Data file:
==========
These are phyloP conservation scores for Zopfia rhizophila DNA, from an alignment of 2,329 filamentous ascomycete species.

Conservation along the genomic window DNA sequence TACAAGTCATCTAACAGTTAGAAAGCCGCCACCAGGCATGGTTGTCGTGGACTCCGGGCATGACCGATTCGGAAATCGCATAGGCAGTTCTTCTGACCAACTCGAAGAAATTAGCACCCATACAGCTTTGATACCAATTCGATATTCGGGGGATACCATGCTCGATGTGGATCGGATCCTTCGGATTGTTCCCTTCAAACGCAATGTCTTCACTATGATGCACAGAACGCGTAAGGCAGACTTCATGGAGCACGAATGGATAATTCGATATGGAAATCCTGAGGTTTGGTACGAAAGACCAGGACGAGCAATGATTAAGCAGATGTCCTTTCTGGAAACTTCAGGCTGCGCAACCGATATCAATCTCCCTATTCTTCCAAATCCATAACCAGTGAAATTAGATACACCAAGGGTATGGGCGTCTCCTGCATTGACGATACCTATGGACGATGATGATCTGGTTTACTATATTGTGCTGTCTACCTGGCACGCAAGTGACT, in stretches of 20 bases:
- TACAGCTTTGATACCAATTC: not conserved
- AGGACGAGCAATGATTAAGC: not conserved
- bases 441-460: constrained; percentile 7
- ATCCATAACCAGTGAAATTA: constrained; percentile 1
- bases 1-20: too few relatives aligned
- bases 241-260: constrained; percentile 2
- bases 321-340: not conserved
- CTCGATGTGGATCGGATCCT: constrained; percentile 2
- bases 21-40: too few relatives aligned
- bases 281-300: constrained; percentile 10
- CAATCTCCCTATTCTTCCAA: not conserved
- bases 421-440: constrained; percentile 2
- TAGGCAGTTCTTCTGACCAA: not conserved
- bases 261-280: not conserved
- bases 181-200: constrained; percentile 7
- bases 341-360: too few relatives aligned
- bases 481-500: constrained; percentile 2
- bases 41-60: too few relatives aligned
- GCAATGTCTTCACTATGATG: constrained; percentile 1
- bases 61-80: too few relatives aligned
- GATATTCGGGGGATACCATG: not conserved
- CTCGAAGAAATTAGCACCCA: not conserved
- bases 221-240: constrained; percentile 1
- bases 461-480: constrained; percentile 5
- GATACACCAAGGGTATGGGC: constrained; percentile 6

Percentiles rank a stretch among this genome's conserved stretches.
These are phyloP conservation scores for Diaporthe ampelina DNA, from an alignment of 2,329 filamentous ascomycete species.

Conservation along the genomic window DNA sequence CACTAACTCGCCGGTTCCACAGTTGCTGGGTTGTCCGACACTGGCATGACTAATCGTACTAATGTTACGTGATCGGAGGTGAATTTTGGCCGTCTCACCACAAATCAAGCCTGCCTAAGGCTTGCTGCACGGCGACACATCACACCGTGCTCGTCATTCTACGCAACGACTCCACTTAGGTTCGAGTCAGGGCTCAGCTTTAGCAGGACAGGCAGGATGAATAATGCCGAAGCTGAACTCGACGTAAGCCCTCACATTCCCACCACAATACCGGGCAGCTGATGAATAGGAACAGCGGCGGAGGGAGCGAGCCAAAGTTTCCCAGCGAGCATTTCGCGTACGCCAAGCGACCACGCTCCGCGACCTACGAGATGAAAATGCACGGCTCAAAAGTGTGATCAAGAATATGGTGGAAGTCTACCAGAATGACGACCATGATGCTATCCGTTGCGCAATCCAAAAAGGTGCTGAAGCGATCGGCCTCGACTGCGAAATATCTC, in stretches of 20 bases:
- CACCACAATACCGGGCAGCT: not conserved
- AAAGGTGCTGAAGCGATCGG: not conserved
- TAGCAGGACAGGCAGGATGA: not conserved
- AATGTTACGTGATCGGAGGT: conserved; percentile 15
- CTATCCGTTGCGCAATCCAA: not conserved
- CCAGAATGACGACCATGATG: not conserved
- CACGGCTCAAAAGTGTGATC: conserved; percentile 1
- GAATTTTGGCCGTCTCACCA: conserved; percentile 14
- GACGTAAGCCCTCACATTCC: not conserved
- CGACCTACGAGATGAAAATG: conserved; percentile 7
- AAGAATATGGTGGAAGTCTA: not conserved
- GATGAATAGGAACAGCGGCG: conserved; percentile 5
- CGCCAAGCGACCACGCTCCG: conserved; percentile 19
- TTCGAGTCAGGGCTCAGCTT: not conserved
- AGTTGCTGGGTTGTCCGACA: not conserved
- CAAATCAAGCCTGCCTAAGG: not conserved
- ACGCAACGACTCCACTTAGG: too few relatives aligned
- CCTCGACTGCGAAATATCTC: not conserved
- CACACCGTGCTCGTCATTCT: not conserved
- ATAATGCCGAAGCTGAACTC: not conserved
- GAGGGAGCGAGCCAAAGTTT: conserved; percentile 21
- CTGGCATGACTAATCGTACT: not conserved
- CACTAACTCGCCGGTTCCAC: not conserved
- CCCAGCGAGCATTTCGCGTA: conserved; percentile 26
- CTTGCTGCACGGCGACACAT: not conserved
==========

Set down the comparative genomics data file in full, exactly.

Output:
These are phyloP conservation scores for Zopfia rhizophila DNA, from an alignment of 2,329 filamentous ascomycete species.

Conservation along the genomic window DNA sequence TACAAGTCATCTAACAGTTAGAAAGCCGCCACCAGGCATGGTTGTCGTGGACTCCGGGCATGACCGATTCGGAAATCGCATAGGCAGTTCTTCTGACCAACTCGAAGAAATTAGCACCCATACAGCTTTGATACCAATTCGATATTCGGGGGATACCATGCTCGATGTGGATCGGATCCTTCGGATTGTTCCCTTCAAACGCAATGTCTTCACTATGATGCACAGAACGCGTAAGGCAGACTTCATGGAGCACGAATGGATAATTCGATATGGAAATCCTGAGGTTTGGTACGAAAGACCAGGACGAGCAATGATTAAGCAGATGTCCTTTCTGGAAACTTCAGGCTGCGCAACCGATATCAATCTCCCTATTCTTCCAAATCCATAACCAGTGAAATTAGATACACCAAGGGTATGGGCGTCTCCTGCATTGACGATACCTATGGACGATGATGATCTGGTTTACTATATTGTGCTGTCTACCTGGCACGCAAGTGACT, in stretches of 20 bases:
- TACAGCTTTGATACCAATTC: not conserved
- AGGACGAGCAATGATTAAGC: not conserved
- bases 441-460: constrained; percentile 7
- ATCCATAACCAGTGAAATTA: constrained; percentile 1
- bases 1-20: too few relatives aligned
- bases 241-260: constrained; percentile 2
- bases 321-340: not conserved
- CTCGATGTGGATCGGATCCT: constrained; percentile 2
- bases 21-40: too few relatives aligned
- bases 281-300: constrained; percentile 10
- CAATCTCCCTATTCTTCCAA: not conserved
- bases 421-440: constrained; percentile 2
- TAGGCAGTTCTTCTGACCAA: not conserved
- bases 261-280: not conserved
- bases 181-200: constrained; percentile 7
- bases 341-360: too few relatives aligned
- bases 481-500: constrained; percentile 2
- bases 41-60: too few relatives aligned
- GCAATGTCTTCACTATGATG: constrained; percentile 1
- bases 61-80: too few relatives aligned
- GATATTCGGGGGATACCATG: not conserved
- CTCGAAGAAATTAGCACCCA: not conserved
- bases 221-240: constrained; percentile 1
- bases 461-480: constrained; percentile 5
- GATACACCAAGGGTATGGGC: constrained; percentile 6

Percentiles rank a stretch among this genome's conserved stretches.
These are phyloP conservation scores for Diaporthe ampelina DNA, from an alignment of 2,329 filamentous ascomycete species.

Conservation along the genomic window DNA sequence CACTAACTCGCCGGTTCCACAGTTGCTGGGTTGTCCGACACTGGCATGACTAATCGTACTAATGTTACGTGATCGGAGGTGAATTTTGGCCGTCTCACCACAAATCAAGCCTGCCTAAGGCTTGCTGCACGGCGACACATCACACCGTGCTCGTCATTCTACGCAACGACTCCACTTAGGTTCGAGTCAGGGCTCAGCTTTAGCAGGACAGGCAGGATGAATAATGCCGAAGCTGAACTCGACGTAAGCCCTCACATTCCCACCACAATACCGGGCAGCTGATGAATAGGAACAGCGGCGGAGGGAGCGAGCCAAAGTTTCCCAGCGAGCATTTCGCGTACGCCAAGCGACCACGCTCCGCGACCTACGAGATGAAAATGCACGGCTCAAAAGTGTGATCAAGAATATGGTGGAAGTCTACCAGAATGACGACCATGATGCTATCCGTTGCGCAATCCAAAAAGGTGCTGAAGCGATCGGCCTCGACTGCGAAATATCTC, in stretches of 20 bases:
- CACCACAATACCGGGCAGCT: not conserved
- AAAGGTGCTGAAGCGATCGG: not conserved
- TAGCAGGACAGGCAGGATGA: not conserved
- AATGTTACGTGATCGGAGGT: conserved; percentile 15
- CTATCCGTTGCGCAATCCAA: not conserved
- CCAGAATGACGACCATGATG: not conserved
- CACGGCTCAAAAGTGTGATC: conserved; percentile 1
- GAATTTTGGCCGTCTCACCA: conserved; percentile 14
- GACGTAAGCCCTCACATTCC: not conserved
- CGACCTACGAGATGAAAATG: conserved; percentile 7
- AAGAATATGGTGGAAGTCTA: not conserved
- GATGAATAGGAACAGCGGCG: conserved; percentile 5
- CGCCAAGCGACCACGCTCCG: conserved; percentile 19
- TTCGAGTCAGGGCTCAGCTT: not conserved
- AGTTGCTGGGTTGTCCGACA: not conserved
- CAAATCAAGCCTGCCTAAGG: not conserved
- ACGCAACGACTCCACTTAGG: too few relatives aligned
- CCTCGACTGCGAAATATCTC: not conserved
- CACACCGTGCTCGTCATTCT: not conserved
- ATAATGCCGAAGCTGAACTC: not conserved
- GAGGGAGCGAGCCAAAGTTT: conserved; percentile 21
- CTGGCATGACTAATCGTACT: not conserved
- CACTAACTCGCCGGTTCCAC: not conserved
- CCCAGCGAGCATTTCGCGTA: conserved; percentile 26
- CTTGCTGCACGGCGACACAT: not conserved